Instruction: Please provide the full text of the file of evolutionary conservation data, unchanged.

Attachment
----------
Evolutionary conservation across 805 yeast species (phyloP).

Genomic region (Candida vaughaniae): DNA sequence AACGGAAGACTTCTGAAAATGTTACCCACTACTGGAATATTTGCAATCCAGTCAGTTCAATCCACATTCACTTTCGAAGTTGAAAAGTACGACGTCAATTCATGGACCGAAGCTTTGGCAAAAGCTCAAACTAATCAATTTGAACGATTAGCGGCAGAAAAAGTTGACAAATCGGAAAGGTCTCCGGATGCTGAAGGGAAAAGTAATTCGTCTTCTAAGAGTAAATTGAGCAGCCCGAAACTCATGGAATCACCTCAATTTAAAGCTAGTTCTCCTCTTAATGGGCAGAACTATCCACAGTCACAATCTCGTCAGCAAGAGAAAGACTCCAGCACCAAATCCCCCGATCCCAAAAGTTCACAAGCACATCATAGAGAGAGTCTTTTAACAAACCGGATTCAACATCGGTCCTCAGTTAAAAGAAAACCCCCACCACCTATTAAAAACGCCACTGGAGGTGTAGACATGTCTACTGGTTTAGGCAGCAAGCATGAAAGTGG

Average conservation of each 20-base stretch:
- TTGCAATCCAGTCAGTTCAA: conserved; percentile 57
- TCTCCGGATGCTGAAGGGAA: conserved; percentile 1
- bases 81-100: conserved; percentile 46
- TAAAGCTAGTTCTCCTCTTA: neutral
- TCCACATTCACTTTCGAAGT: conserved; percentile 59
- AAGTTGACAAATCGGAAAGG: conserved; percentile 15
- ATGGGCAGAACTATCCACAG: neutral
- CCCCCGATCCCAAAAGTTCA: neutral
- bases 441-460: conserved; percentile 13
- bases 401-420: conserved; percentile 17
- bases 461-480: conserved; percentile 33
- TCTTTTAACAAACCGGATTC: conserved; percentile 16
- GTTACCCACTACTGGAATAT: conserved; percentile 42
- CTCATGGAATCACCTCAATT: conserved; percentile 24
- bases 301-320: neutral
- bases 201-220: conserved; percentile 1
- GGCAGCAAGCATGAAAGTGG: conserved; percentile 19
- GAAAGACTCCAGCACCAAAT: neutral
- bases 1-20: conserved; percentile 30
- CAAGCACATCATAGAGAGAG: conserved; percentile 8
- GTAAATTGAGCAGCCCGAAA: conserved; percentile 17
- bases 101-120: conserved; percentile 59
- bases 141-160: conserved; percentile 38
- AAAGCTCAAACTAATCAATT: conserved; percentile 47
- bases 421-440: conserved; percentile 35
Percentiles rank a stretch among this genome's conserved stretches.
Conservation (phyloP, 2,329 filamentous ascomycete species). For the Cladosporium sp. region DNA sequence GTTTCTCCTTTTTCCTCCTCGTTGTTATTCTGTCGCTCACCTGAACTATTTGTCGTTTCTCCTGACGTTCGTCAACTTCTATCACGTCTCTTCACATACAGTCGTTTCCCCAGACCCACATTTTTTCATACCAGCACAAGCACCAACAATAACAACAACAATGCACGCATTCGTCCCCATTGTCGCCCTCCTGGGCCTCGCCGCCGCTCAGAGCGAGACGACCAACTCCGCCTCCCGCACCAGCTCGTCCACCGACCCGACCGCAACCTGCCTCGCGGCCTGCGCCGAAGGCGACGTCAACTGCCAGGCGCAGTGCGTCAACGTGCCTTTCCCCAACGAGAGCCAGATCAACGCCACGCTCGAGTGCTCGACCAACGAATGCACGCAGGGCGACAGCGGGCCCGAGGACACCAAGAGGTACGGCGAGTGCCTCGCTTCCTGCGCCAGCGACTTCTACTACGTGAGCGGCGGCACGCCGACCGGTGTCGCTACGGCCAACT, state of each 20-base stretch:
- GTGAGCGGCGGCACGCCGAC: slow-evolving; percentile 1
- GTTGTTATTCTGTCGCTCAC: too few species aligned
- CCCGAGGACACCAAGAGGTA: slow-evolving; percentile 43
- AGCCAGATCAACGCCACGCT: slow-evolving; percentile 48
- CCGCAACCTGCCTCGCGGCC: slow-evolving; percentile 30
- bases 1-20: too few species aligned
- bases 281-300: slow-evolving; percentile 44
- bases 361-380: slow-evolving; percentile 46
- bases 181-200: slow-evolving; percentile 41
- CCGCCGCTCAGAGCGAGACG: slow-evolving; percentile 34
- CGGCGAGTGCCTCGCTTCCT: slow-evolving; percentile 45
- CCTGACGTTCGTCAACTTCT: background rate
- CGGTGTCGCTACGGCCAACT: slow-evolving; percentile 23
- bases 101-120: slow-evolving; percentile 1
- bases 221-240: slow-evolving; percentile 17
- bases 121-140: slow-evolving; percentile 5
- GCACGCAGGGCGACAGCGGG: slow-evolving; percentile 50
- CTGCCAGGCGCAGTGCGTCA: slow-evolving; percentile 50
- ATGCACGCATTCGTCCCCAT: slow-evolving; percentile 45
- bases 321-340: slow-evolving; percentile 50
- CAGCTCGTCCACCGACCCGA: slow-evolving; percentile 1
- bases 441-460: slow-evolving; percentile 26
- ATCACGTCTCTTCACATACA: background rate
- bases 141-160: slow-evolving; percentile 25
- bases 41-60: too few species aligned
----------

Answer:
Evolutionary conservation across 805 yeast species (phyloP).

Genomic region (Candida vaughaniae): DNA sequence AACGGAAGACTTCTGAAAATGTTACCCACTACTGGAATATTTGCAATCCAGTCAGTTCAATCCACATTCACTTTCGAAGTTGAAAAGTACGACGTCAATTCATGGACCGAAGCTTTGGCAAAAGCTCAAACTAATCAATTTGAACGATTAGCGGCAGAAAAAGTTGACAAATCGGAAAGGTCTCCGGATGCTGAAGGGAAAAGTAATTCGTCTTCTAAGAGTAAATTGAGCAGCCCGAAACTCATGGAATCACCTCAATTTAAAGCTAGTTCTCCTCTTAATGGGCAGAACTATCCACAGTCACAATCTCGTCAGCAAGAGAAAGACTCCAGCACCAAATCCCCCGATCCCAAAAGTTCACAAGCACATCATAGAGAGAGTCTTTTAACAAACCGGATTCAACATCGGTCCTCAGTTAAAAGAAAACCCCCACCACCTATTAAAAACGCCACTGGAGGTGTAGACATGTCTACTGGTTTAGGCAGCAAGCATGAAAGTGG

Average conservation of each 20-base stretch:
- TTGCAATCCAGTCAGTTCAA: conserved; percentile 57
- TCTCCGGATGCTGAAGGGAA: conserved; percentile 1
- bases 81-100: conserved; percentile 46
- TAAAGCTAGTTCTCCTCTTA: neutral
- TCCACATTCACTTTCGAAGT: conserved; percentile 59
- AAGTTGACAAATCGGAAAGG: conserved; percentile 15
- ATGGGCAGAACTATCCACAG: neutral
- CCCCCGATCCCAAAAGTTCA: neutral
- bases 441-460: conserved; percentile 13
- bases 401-420: conserved; percentile 17
- bases 461-480: conserved; percentile 33
- TCTTTTAACAAACCGGATTC: conserved; percentile 16
- GTTACCCACTACTGGAATAT: conserved; percentile 42
- CTCATGGAATCACCTCAATT: conserved; percentile 24
- bases 301-320: neutral
- bases 201-220: conserved; percentile 1
- GGCAGCAAGCATGAAAGTGG: conserved; percentile 19
- GAAAGACTCCAGCACCAAAT: neutral
- bases 1-20: conserved; percentile 30
- CAAGCACATCATAGAGAGAG: conserved; percentile 8
- GTAAATTGAGCAGCCCGAAA: conserved; percentile 17
- bases 101-120: conserved; percentile 59
- bases 141-160: conserved; percentile 38
- AAAGCTCAAACTAATCAATT: conserved; percentile 47
- bases 421-440: conserved; percentile 35
Percentiles rank a stretch among this genome's conserved stretches.
Conservation (phyloP, 2,329 filamentous ascomycete species). For the Cladosporium sp. region DNA sequence GTTTCTCCTTTTTCCTCCTCGTTGTTATTCTGTCGCTCACCTGAACTATTTGTCGTTTCTCCTGACGTTCGTCAACTTCTATCACGTCTCTTCACATACAGTCGTTTCCCCAGACCCACATTTTTTCATACCAGCACAAGCACCAACAATAACAACAACAATGCACGCATTCGTCCCCATTGTCGCCCTCCTGGGCCTCGCCGCCGCTCAGAGCGAGACGACCAACTCCGCCTCCCGCACCAGCTCGTCCACCGACCCGACCGCAACCTGCCTCGCGGCCTGCGCCGAAGGCGACGTCAACTGCCAGGCGCAGTGCGTCAACGTGCCTTTCCCCAACGAGAGCCAGATCAACGCCACGCTCGAGTGCTCGACCAACGAATGCACGCAGGGCGACAGCGGGCCCGAGGACACCAAGAGGTACGGCGAGTGCCTCGCTTCCTGCGCCAGCGACTTCTACTACGTGAGCGGCGGCACGCCGACCGGTGTCGCTACGGCCAACT, state of each 20-base stretch:
- GTGAGCGGCGGCACGCCGAC: slow-evolving; percentile 1
- GTTGTTATTCTGTCGCTCAC: too few species aligned
- CCCGAGGACACCAAGAGGTA: slow-evolving; percentile 43
- AGCCAGATCAACGCCACGCT: slow-evolving; percentile 48
- CCGCAACCTGCCTCGCGGCC: slow-evolving; percentile 30
- bases 1-20: too few species aligned
- bases 281-300: slow-evolving; percentile 44
- bases 361-380: slow-evolving; percentile 46
- bases 181-200: slow-evolving; percentile 41
- CCGCCGCTCAGAGCGAGACG: slow-evolving; percentile 34
- CGGCGAGTGCCTCGCTTCCT: slow-evolving; percentile 45
- CCTGACGTTCGTCAACTTCT: background rate
- CGGTGTCGCTACGGCCAACT: slow-evolving; percentile 23
- bases 101-120: slow-evolving; percentile 1
- bases 221-240: slow-evolving; percentile 17
- bases 121-140: slow-evolving; percentile 5
- GCACGCAGGGCGACAGCGGG: slow-evolving; percentile 50
- CTGCCAGGCGCAGTGCGTCA: slow-evolving; percentile 50
- ATGCACGCATTCGTCCCCAT: slow-evolving; percentile 45
- bases 321-340: slow-evolving; percentile 50
- CAGCTCGTCCACCGACCCGA: slow-evolving; percentile 1
- bases 441-460: slow-evolving; percentile 26
- ATCACGTCTCTTCACATACA: background rate
- bases 141-160: slow-evolving; percentile 25
- bases 41-60: too few species aligned